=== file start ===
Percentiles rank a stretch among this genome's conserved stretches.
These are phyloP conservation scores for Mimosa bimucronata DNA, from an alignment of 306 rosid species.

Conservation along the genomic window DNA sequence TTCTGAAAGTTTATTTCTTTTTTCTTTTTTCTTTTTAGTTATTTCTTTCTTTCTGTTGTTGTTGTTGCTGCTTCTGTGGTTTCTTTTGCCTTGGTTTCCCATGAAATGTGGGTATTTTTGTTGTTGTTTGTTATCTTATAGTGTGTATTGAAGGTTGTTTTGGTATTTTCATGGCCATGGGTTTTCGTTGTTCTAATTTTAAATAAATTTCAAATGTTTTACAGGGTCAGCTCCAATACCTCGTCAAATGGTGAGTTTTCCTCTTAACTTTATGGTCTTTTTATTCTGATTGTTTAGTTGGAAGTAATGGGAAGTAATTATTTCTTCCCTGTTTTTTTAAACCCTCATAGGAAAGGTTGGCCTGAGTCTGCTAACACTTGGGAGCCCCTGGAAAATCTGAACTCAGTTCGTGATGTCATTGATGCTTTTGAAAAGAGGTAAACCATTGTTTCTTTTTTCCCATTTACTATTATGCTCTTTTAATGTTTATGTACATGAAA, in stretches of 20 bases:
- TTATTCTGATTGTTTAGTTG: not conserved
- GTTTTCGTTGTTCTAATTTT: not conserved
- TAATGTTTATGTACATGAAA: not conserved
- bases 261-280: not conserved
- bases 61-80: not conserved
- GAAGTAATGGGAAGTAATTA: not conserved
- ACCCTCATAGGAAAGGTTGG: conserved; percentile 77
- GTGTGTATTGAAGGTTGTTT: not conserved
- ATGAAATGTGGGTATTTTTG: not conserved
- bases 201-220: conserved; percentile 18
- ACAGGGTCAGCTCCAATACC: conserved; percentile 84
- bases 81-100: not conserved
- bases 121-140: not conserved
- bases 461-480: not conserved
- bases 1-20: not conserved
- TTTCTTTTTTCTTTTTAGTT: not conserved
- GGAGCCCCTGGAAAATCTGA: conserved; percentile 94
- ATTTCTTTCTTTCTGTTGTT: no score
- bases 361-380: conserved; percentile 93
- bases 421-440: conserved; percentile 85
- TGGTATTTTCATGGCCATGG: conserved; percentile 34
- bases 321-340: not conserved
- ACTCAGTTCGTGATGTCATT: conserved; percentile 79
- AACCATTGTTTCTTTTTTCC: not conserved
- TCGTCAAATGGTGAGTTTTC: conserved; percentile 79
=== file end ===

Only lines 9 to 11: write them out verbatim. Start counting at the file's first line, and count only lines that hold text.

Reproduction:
- GAAGTAATGGGAAGTAATTA: not conserved
- ACCCTCATAGGAAAGGTTGG: conserved; percentile 77
- GTGTGTATTGAAGGTTGTTT: not conserved